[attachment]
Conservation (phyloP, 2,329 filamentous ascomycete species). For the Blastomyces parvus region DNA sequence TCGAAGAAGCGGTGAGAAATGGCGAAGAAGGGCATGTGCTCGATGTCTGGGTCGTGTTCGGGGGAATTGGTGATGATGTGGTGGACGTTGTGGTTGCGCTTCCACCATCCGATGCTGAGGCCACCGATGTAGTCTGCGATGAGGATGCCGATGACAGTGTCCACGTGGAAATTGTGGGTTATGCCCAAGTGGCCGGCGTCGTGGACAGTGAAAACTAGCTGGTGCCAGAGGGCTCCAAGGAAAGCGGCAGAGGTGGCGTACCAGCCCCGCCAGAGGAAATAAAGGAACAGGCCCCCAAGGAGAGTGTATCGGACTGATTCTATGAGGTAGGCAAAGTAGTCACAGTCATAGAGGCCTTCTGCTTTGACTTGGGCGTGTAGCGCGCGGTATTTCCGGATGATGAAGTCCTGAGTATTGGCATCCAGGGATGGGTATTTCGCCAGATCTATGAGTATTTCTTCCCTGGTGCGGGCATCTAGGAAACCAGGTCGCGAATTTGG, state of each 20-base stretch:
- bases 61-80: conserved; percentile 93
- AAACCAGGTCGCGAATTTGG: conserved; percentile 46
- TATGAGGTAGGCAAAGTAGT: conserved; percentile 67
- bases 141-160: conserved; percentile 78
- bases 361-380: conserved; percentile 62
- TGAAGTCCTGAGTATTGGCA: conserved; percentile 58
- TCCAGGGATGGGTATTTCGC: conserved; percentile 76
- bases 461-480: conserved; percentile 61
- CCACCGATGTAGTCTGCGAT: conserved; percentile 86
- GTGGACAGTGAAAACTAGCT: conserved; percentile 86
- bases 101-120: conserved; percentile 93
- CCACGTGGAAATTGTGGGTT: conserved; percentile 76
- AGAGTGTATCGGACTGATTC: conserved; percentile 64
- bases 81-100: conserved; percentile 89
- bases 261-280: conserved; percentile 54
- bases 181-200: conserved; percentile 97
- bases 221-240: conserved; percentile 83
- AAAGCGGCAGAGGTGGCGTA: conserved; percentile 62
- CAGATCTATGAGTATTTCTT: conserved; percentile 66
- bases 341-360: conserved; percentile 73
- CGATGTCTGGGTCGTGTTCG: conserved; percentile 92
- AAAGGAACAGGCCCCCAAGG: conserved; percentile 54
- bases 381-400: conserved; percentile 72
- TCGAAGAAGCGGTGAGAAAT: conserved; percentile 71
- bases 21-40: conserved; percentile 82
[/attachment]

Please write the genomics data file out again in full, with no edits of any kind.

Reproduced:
Conservation (phyloP, 2,329 filamentous ascomycete species). For the Blastomyces parvus region DNA sequence TCGAAGAAGCGGTGAGAAATGGCGAAGAAGGGCATGTGCTCGATGTCTGGGTCGTGTTCGGGGGAATTGGTGATGATGTGGTGGACGTTGTGGTTGCGCTTCCACCATCCGATGCTGAGGCCACCGATGTAGTCTGCGATGAGGATGCCGATGACAGTGTCCACGTGGAAATTGTGGGTTATGCCCAAGTGGCCGGCGTCGTGGACAGTGAAAACTAGCTGGTGCCAGAGGGCTCCAAGGAAAGCGGCAGAGGTGGCGTACCAGCCCCGCCAGAGGAAATAAAGGAACAGGCCCCCAAGGAGAGTGTATCGGACTGATTCTATGAGGTAGGCAAAGTAGTCACAGTCATAGAGGCCTTCTGCTTTGACTTGGGCGTGTAGCGCGCGGTATTTCCGGATGATGAAGTCCTGAGTATTGGCATCCAGGGATGGGTATTTCGCCAGATCTATGAGTATTTCTTCCCTGGTGCGGGCATCTAGGAAACCAGGTCGCGAATTTGG, state of each 20-base stretch:
- bases 61-80: conserved; percentile 93
- AAACCAGGTCGCGAATTTGG: conserved; percentile 46
- TATGAGGTAGGCAAAGTAGT: conserved; percentile 67
- bases 141-160: conserved; percentile 78
- bases 361-380: conserved; percentile 62
- TGAAGTCCTGAGTATTGGCA: conserved; percentile 58
- TCCAGGGATGGGTATTTCGC: conserved; percentile 76
- bases 461-480: conserved; percentile 61
- CCACCGATGTAGTCTGCGAT: conserved; percentile 86
- GTGGACAGTGAAAACTAGCT: conserved; percentile 86
- bases 101-120: conserved; percentile 93
- CCACGTGGAAATTGTGGGTT: conserved; percentile 76
- AGAGTGTATCGGACTGATTC: conserved; percentile 64
- bases 81-100: conserved; percentile 89
- bases 261-280: conserved; percentile 54
- bases 181-200: conserved; percentile 97
- bases 221-240: conserved; percentile 83
- AAAGCGGCAGAGGTGGCGTA: conserved; percentile 62
- CAGATCTATGAGTATTTCTT: conserved; percentile 66
- bases 341-360: conserved; percentile 73
- CGATGTCTGGGTCGTGTTCG: conserved; percentile 92
- AAAGGAACAGGCCCCCAAGG: conserved; percentile 54
- bases 381-400: conserved; percentile 72
- TCGAAGAAGCGGTGAGAAAT: conserved; percentile 71
- bases 21-40: conserved; percentile 82